Under Texas law, a person convicted of a sex crime or sexually motivated murder, who has a behavioral abnormality: a paraphilia, a sexual weirdness, can be civilly committed and held interminably. The State was unsuccessful in committing the first person it tried to commit. After that, though, every respondent was either committed or there was a hung jury, and on retrial the person was committed. In the first few years, I knew of one case that had been reversed and remanded. That was the only one , except for one case that got sent to the Corpus Christi court of appeals instead of Beaumont's and was judged by a visiting justice instead of a regular justice (and which was reversed in favor of the trial court by the Texas Supremes). Other than that,
the appeals court always affirmed.
Last March I wrote about a string of reversals of the SVP trial court in Conroe by the Beaumont COA. There was another reversal in May that I wrote of here.
Now there's another--In re Commitment of James Anthony Miller, No. 09-11-00450-CV (Tex. App.--Beaumont (July 26, 2012, no pet. h.) The trial judge appears to have been Michael Seiler. After the State and the defense had each taken a turn at questioning the panel from which the jury would be selected, the defense wanted to ask either: (1) “Can you set aside any bias if you find there’s an offense against a child? Can you listen to all the evidence and follow the law?” or (2) “Is anyone unable to hear topics about children? Can you listen to the evidence and follow the law?” The trial court refused Miller’s request to pose such questions to the jury panel.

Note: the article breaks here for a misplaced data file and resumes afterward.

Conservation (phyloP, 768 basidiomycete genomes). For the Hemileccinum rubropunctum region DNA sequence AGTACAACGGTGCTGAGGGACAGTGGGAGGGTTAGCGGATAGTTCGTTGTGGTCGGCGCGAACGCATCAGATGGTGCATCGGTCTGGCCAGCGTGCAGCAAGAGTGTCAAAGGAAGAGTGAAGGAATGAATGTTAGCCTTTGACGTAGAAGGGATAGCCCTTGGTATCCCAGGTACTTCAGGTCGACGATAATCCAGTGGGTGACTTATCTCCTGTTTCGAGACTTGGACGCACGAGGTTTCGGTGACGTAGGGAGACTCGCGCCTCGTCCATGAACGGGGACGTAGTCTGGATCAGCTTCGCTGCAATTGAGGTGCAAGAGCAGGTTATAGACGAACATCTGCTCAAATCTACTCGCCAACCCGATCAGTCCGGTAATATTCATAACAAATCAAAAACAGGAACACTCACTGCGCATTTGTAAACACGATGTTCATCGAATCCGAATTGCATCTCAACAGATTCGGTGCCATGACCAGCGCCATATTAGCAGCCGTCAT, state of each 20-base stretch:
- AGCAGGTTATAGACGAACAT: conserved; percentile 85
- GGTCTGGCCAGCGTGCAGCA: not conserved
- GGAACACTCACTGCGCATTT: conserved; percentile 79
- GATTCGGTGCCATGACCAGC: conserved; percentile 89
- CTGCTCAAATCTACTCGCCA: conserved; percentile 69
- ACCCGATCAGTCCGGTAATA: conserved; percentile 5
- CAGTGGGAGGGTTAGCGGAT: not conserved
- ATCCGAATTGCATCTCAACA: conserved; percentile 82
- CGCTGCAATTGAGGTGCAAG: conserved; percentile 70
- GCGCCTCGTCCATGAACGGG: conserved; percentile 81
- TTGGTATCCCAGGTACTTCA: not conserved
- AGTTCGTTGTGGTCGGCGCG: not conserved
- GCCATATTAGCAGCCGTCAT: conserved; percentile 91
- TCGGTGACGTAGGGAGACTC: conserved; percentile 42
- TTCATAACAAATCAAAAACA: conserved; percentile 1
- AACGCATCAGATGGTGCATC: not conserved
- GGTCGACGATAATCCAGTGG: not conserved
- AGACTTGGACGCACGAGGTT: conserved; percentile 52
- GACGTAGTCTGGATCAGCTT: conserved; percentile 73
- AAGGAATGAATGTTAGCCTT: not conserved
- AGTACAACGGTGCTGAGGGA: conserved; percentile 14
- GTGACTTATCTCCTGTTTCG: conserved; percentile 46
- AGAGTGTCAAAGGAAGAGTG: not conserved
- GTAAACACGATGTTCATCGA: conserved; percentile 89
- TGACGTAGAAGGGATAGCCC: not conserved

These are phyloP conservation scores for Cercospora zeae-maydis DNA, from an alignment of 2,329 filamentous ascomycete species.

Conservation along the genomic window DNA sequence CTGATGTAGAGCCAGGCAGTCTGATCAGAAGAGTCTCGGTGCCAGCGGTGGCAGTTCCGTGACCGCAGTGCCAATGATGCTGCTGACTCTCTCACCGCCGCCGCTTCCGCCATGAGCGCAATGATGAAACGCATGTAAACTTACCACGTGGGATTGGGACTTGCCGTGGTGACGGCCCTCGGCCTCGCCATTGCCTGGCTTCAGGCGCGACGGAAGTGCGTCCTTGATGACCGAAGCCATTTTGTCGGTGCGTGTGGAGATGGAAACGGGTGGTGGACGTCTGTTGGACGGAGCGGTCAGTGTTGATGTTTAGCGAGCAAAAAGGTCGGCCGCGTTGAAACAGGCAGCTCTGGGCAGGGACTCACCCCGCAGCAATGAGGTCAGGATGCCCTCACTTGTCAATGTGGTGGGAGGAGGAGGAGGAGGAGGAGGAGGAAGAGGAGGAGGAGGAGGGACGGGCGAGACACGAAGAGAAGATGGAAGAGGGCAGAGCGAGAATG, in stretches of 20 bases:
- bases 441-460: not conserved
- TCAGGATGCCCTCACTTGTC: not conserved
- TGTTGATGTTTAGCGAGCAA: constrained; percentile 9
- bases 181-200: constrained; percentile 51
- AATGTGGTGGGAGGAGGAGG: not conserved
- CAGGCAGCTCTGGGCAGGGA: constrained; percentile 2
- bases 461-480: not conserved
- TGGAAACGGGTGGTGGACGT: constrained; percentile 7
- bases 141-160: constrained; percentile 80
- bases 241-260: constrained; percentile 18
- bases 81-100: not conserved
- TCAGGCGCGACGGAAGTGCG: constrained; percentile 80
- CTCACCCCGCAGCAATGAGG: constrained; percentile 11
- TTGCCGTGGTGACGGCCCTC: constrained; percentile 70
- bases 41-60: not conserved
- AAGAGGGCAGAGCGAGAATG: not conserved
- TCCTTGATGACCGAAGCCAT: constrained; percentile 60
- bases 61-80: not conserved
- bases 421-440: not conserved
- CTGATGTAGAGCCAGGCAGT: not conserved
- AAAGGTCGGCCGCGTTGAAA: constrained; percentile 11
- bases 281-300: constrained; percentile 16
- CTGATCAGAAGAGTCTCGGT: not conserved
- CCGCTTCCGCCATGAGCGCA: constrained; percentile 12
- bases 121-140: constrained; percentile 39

Chief Justice McKeithen joined by Justice Charles Kreger held that a trial court’s refusal to allow proper questions during voir dire denies a party’s constitutional right to trial by a fair and impartial jury and is harmful, i.e., probably caused the rendition of an improper judgment, following In re Commitment of Hill, 334 S.W.3d 226 (Tex. 2011) (per curiam) and Babcock v. Nw. Mem’l Hosp., 767 S.W.2d 705 (Tex. 1989). The third panelist, Justice David Gaultney, argued in dissent that the trial judge was in his sound discretion not to allow additional questions after voir dire had been closed once, and that there was no indication that the trial judge's failure to allow the question or questions caused any biased veniremember to get on the jury. That is, the trial judge's action was either not error or was harmless error.